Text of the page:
20. Before I start the specific issue testing I have the examinee do a test that I call the numbers test. I ask them to directly lie to me about a number on a piece of paper. It’s a very simple test and it goes like this: I give them a piece of paper and I tell them to pick one of these three numbers – four, five, or six. I hook them up to the polygraph instrument. I tell them to put that piece of paper under their leg and I tell them during this test to answer no to every question. The questions are as follows: regarding that piece of paper under your leg, did you write the number one? They’ll answer no. Twenty-five seconds later I’ll say did you write the number two? They say no. I progress up numerically through to the number seven. So I know that they’re telling me the truth about six questions and lying to me about one.

    This test does a couple things for me. It lets the examinee get used to having the apparatus on their body, the pacing of the questions, and it lets me look at their breathing patterns when they’re telling me the truth and when they’re being deceptive.

  21. How Accurate is a polygraph examination?
  22. A single issue polygraph examination, performed by a qualified examiner is 95–98 percent accurate.

  23. Is the polygraph admissible in court?
  24. Yes, usually polygraph evidence is used in pre-trial negotiations and plea bargain agreements.

  25. What type of lawyer would suggest that their client take a polygraph?
  26. The concept is the same for all lawyers – the polygraph examination detects deception. A lawyer could suggest that their client voluntarily take a polygraph for statement verification. Lawyers want and need to know that their client is telling the truth.

  27. How do you know when someone is lying?
  28. People are afraid of getting caught in their lie, so it’s a fear response that I’m looking for. When someone is being deceptive I can see a reaction in one or more of their physiological responses. Breathing patterns will change, the heart beats faster, blood rushes from their extremities, perspiration increases, digestion stops, and salivation stops. These are things that just happen instantly that we can’t control.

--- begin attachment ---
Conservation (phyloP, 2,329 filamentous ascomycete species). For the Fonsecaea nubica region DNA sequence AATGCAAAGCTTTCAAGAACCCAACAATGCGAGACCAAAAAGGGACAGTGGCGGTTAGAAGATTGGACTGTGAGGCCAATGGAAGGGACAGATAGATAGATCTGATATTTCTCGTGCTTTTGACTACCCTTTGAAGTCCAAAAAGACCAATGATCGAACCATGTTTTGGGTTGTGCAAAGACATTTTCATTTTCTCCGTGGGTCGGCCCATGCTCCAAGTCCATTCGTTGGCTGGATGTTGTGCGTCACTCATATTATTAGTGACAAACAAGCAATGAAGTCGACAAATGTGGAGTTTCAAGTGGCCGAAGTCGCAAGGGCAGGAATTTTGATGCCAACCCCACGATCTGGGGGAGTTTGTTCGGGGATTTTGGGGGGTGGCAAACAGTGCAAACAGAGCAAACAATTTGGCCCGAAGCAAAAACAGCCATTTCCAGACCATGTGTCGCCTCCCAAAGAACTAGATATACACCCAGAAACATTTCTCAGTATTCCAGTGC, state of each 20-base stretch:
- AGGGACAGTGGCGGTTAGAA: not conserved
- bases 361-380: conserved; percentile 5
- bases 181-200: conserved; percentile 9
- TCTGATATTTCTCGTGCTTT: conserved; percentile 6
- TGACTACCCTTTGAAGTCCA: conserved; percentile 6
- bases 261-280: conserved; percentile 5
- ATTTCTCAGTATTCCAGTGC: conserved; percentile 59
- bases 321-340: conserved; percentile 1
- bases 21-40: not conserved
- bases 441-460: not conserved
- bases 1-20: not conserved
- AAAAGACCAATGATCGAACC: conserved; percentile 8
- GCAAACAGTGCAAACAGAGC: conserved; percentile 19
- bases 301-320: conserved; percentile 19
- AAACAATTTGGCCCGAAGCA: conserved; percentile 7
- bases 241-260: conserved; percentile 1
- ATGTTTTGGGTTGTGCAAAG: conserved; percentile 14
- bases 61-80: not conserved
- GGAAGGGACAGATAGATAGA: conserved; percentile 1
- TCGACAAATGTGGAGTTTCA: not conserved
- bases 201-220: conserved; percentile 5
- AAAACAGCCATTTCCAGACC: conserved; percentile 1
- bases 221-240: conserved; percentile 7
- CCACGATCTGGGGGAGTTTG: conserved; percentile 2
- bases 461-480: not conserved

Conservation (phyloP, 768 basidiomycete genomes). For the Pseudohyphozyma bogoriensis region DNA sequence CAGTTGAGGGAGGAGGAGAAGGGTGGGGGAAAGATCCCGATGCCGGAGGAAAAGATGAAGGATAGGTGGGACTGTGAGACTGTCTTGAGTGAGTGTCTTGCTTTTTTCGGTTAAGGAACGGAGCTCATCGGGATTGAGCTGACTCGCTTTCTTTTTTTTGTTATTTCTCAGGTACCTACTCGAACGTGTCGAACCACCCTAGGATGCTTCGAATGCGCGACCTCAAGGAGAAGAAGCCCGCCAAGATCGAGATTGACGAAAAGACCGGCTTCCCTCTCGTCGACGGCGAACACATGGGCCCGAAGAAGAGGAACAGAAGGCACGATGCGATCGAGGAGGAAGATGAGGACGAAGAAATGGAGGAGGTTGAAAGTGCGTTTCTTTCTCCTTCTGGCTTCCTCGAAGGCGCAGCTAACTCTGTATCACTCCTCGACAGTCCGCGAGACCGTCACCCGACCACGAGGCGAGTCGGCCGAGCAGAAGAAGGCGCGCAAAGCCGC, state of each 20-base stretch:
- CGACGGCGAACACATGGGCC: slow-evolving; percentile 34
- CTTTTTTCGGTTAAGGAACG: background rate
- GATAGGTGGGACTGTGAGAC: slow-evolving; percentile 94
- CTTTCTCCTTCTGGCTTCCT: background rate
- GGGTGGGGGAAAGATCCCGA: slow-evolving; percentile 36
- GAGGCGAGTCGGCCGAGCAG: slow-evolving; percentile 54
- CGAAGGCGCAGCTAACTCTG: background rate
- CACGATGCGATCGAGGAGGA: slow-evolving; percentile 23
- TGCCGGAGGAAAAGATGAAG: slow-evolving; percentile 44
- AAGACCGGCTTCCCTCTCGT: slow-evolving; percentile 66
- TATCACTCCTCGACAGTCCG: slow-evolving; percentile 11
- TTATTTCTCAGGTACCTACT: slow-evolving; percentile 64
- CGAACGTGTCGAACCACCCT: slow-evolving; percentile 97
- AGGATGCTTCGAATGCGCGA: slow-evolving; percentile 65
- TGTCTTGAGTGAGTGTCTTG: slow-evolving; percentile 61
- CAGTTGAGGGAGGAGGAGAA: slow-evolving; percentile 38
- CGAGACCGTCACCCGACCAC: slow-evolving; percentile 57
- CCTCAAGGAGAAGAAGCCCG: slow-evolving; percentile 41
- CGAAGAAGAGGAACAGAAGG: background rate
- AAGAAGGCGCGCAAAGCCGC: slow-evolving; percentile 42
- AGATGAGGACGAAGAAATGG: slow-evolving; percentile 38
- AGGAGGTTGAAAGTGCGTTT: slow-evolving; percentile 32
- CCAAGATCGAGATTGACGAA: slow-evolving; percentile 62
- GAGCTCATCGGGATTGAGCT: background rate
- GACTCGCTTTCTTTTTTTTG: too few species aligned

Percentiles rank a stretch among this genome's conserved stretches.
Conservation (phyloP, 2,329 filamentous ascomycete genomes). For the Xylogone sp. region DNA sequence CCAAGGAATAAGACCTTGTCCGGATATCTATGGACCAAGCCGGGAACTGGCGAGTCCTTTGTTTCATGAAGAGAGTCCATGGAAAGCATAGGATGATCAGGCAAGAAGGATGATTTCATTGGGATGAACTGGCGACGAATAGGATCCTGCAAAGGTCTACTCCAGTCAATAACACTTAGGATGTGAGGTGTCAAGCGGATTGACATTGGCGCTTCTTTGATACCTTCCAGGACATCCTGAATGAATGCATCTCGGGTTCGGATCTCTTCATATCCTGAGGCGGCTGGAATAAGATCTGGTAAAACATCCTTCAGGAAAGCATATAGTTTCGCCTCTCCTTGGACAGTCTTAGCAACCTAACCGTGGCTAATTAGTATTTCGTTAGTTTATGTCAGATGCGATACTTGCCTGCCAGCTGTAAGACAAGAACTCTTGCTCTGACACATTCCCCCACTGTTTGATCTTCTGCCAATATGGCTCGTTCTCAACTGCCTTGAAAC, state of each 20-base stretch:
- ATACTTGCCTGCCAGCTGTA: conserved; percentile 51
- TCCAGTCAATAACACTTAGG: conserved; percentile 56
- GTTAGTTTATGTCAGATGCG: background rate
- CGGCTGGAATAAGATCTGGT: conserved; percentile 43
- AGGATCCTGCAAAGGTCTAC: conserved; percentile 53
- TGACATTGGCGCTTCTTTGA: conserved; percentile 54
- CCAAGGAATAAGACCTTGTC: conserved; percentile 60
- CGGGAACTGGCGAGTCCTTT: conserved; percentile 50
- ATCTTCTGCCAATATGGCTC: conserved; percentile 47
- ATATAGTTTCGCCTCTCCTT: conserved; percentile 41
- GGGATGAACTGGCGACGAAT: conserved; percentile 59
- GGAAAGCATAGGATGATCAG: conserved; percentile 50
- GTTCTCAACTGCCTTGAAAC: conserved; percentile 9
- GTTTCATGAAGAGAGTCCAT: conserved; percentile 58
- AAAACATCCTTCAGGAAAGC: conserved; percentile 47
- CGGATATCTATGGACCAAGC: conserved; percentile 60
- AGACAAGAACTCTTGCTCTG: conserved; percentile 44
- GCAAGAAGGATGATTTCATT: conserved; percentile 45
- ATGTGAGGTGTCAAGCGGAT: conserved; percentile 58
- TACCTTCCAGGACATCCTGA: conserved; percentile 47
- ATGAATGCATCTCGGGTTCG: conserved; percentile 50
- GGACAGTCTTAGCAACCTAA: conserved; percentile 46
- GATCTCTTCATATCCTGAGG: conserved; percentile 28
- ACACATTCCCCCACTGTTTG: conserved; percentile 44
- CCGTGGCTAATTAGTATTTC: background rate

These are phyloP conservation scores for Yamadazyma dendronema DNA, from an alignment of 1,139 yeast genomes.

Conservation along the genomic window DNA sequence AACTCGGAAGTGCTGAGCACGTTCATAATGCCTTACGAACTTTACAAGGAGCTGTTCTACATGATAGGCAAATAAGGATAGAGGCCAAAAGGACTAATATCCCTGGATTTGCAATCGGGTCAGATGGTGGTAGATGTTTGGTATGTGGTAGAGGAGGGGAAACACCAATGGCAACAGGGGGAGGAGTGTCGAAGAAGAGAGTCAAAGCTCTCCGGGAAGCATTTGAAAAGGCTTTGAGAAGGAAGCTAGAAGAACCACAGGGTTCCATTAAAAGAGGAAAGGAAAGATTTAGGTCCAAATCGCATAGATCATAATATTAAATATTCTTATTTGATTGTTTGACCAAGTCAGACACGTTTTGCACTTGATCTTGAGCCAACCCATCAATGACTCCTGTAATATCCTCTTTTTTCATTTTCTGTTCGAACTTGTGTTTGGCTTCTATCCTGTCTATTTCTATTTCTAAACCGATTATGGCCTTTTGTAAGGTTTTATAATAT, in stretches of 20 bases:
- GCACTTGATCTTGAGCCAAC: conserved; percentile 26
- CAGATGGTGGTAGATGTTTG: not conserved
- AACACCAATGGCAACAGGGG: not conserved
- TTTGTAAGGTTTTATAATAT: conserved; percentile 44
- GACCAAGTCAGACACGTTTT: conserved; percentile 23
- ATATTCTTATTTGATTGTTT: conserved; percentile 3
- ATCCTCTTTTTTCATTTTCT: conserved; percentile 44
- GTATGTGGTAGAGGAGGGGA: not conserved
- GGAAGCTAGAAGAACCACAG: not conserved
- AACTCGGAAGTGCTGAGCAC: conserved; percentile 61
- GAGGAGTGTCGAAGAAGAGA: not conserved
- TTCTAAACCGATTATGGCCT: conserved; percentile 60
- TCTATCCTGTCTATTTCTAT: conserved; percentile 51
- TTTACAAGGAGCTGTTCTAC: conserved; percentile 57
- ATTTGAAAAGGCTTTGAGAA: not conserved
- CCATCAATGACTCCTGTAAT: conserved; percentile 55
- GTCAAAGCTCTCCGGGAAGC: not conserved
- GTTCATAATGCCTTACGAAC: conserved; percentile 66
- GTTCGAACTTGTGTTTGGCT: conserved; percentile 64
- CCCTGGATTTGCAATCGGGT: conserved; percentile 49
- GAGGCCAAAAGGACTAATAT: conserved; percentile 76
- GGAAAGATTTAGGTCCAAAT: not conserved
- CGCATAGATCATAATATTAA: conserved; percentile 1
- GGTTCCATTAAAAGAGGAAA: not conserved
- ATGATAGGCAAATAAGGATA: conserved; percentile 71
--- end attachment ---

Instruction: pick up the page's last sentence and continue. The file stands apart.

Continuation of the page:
29. Will it affect the test result if the examinee is really nervous?
  30. No. If the examinee is nervous, they will be nervous throughout the test, so I will see consistent evidence of that nervousness. During the test I look for changes to a person’s physiology (heart rate, perspiration, breathing patterns) in response to the questions I ask.

  31. Can I beat the polygraph examination?
  32. Polygraph has a very high accuracy rate of 95–98 percent. A qualified examiner is trained to pick up techniques that an examinee may use in order to try and "fool" the instrument. People who are psychotic "honestly" believe the lies they tell are the truth, therefore these people are not suited for a polygraph examination. A polygraph examination can detect deception.

  33. Do you have tricks to catch people in a lie?
  34. No. There are no surprise questions on my polygraph exams. I ensure that the examinee is completely comfortable with the exact wording and order of the questions I will be asking them. I walk them through the entire examination process before ever hooking them up to the polygraph device.

  35. Can the examinee bring a family member or friend to the polygraph exam?
  36. Clients are welcome to bring someone to the pre-test interview. In the case of fidelity issues I encourage both parties to attend the polygraph process to help me design the relevant questions for the examination. However, during the exam I isolate the examinee and seat him so he is facing a blank wall. The fewer distractions, the more easily the examinee will focus on the questions, and the more accurate my results will be.

  37. Can I train myself to beat the polygraph test?
  38. No. It’s a person’s own physiological response to the questions that write the chart. It’s fear of being caught in their lie. It’s a fear response I’m looking for.

    People who are psychotic don’t really care if they pass or fail the test, and don’t have an innate sense of right and wrong, so they wouldn’t be good candidates to take a polygraph test in the first place.

  39. How much does a polygraph examination cost?
  40. Single issue polygraph examination: $450 Contract fees are negotiated.(some additional fees and deposits may apply)